This machine-learning upstart trained software to snare online drug dealers. Now it's going after fake coronavirus test equipment peddlers

US govt-funded outfit hopes to kill off web quackery that puts us all at risk

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Machine-learning software to snare scammers hawking fake COVID-19 test kits on social media is being built by a tiny startup funded by the US National Institutes of Health.

S-3 Research, founded by Timothy Mackey, an associate professor at the school of health sciences at the University of California, San Diego, was focused on sniffing out drug dealers online using artificial intelligence.

The startup trawled the internet searching for ads touting opioids and marijuana, and trained a classifier using this advert text. The resulting system could, with the help of various natural language processing techniques, automatically identity illegal drug ads on the internet, alerting websites, regulators, and the cops to remove the material.

Then the COVID-19 coronavirus broke loose. People in China started talking about the mysterious respiratory illness on Weibo, a Chinese microblogging site. Mackey kept a close watch, and as the virus infected more and more regions and countries, word spread on social media like fire.

By March, the World Health Organization declared the disease a pandemic. Scammers began taking advantage of people’s panic, peddling bogus treatments, vaccines, and test kits online for COVID-19. S-3 Research decided to redirect its efforts to detect these dodgy ads using its technology to help thwart these scumbags before they caused any serious harm.

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“At first, it was all pretty harmless stuff,” Mackey told The Register. “People were promoting Chinese herbs or Vitamin C drips claiming that they boosted your immune system. It’s definitely not going to help you, but it won’t really harm you either.”

As governments struggled to contain the outbreak – with a lack of testing kits and hesitation in issuing stay-at-home orders and travel bans – the internet exploded with tricksters touting gizmos capable of screening for COVID-19 using finger pricks, urine samples, or saliva. The kit is all fake. Real tests detect infections by probing the cavity between the nose and mouth using a six-inch swab, which is sent to a lab to process using specialist equipment.

“These fake tests could make the outbreak worse,” Mackey said. “What if they come out negative? People might be less inclined to follow social distancing guidelines when they could be carriers of the disease.”

America's medicines and trade watchdogs, the FDA and FTC, respectively, have since issued warnings to seven companies selling bogus COVID-19 products. “The FDA considers the sale and promotion of fraudulent COVID-19 products to be a threat to the public health. We have an aggressive surveillance program that routinely monitors online sources for health fraud products, especially during a significant public health issue such as this one,” said FDA Commissioner Stephen Hahn.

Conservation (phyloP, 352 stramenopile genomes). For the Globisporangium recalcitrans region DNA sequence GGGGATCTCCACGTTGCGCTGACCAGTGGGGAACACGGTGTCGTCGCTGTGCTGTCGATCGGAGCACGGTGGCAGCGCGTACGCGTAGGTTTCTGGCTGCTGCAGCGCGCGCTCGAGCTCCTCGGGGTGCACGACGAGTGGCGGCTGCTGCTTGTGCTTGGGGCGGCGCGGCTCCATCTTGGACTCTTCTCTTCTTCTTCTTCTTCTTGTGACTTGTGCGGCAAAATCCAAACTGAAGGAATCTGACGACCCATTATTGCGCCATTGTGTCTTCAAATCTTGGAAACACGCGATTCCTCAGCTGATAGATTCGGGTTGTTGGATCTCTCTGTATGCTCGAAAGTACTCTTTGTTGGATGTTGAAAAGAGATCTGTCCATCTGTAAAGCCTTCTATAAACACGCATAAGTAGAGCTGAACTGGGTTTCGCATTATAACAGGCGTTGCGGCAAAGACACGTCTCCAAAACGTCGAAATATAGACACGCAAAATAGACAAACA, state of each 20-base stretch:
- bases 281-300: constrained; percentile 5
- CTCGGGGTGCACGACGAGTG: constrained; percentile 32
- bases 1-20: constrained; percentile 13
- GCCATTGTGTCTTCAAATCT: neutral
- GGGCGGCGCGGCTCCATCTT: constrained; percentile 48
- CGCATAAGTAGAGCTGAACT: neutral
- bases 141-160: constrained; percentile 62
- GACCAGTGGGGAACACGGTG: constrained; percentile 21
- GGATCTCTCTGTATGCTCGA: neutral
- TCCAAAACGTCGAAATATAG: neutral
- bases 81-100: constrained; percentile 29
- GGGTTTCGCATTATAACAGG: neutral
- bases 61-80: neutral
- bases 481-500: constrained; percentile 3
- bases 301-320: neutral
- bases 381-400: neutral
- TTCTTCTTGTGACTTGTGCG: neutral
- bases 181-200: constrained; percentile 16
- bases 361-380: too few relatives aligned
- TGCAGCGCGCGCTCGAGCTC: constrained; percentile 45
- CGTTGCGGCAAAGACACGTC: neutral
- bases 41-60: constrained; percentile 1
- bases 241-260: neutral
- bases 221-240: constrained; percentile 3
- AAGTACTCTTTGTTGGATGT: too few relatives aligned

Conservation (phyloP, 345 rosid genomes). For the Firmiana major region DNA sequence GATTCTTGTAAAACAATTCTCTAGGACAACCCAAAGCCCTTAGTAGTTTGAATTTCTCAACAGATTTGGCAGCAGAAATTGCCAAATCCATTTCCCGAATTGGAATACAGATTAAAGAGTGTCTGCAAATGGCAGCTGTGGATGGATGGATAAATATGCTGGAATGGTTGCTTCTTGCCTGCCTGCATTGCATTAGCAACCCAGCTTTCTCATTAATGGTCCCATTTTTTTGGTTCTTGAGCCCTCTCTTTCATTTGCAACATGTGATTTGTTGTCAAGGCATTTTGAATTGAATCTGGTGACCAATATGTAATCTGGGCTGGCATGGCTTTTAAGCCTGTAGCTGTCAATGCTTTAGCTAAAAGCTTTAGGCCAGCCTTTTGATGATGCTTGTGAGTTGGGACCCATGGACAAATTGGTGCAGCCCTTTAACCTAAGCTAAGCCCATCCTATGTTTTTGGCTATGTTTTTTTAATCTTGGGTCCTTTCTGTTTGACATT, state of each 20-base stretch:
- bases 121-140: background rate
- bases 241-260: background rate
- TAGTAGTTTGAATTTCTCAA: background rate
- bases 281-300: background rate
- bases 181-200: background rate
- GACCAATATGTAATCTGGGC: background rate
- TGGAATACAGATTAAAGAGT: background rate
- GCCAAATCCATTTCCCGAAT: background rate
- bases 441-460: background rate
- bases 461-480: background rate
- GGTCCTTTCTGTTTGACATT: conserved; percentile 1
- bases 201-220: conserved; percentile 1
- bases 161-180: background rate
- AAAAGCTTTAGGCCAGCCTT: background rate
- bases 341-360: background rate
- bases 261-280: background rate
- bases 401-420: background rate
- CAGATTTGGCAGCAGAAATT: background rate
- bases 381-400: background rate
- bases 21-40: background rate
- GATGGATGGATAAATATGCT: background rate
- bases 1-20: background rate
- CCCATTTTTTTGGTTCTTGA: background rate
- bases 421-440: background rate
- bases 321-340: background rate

Whack-a-mole

Sham adverts selling COVID-19 test kits can be found in all sorts of languages, from English, Spanish, and Russian, to Chinese and Japanese. “Like the pandemic, it’s a global problem,” Mackey said.

To retrain its software – an effort that's a work in progress – S-3 Research scraped more than 80 million posts from Twitter, as well as material from Reddit and LinkedIn, mentioning the virus. The text in each post was then analyzed by unsupervised learning algorithms to identify clusters of words related to the coronavirus and selling. Then patterns of suspicious text – such as "testing kits", "rapid results", and a link to a shopping website – were pinpointed as indicators of malicious ad for fake coronavirus stuff. These patterns will then be used to teach a classifier so that it can automatically flag up internet postings if they appear to be flogging bogus test equipment.

Regulators, such as the FDA, would benefit from the trained system, when finished, and it could help social networks, too, we're told.

“We’re still trying to figure out the exact features to train the classifier,” Mackey said. “Nobody is doing a good job removing bad content right now. Platforms can do it themselves, they have much more resources, but they’re not really focused on filling that public health need and it’s quite difficult from a technical standpoint.

“It’s very episodic: it’s all based on the news and what information people are sharing. For example, if the FDA suddenly approved a new kind of test kit, scammers will begin touting that exact model.”

Taking down sellers of fake gear is like a game of whack-a-mole, though: if they’re booted off a website or app, crooks will just register new accounts. It can't be solved by technology alone: people need to be educated and told the reality of the tests and treatments, so that they don't buy bogus stuff online. However, we fear the kind of person who believes a random tweet about a miracle cure won't listen to reason from experts.

Stronger, clearer advice from authorities, describing how real tests and treatments work, could help, along with systems to detect and block the spread of misinformation and baseless, harmful conspiracy theories about fake cures, causes, and testing.

“We need to be able to identify and characterize what’s going on to provide the public with the correct information on products or drugs they should be using. The coronavirus is not only a pandemic, it’s an infodemic, and we need technical solutions to combat that. It’s not like this is going to be the last pandemic we see.”

S-3 is due to issue a paper detailing its work this month. We'll let you know when it's ready. ®

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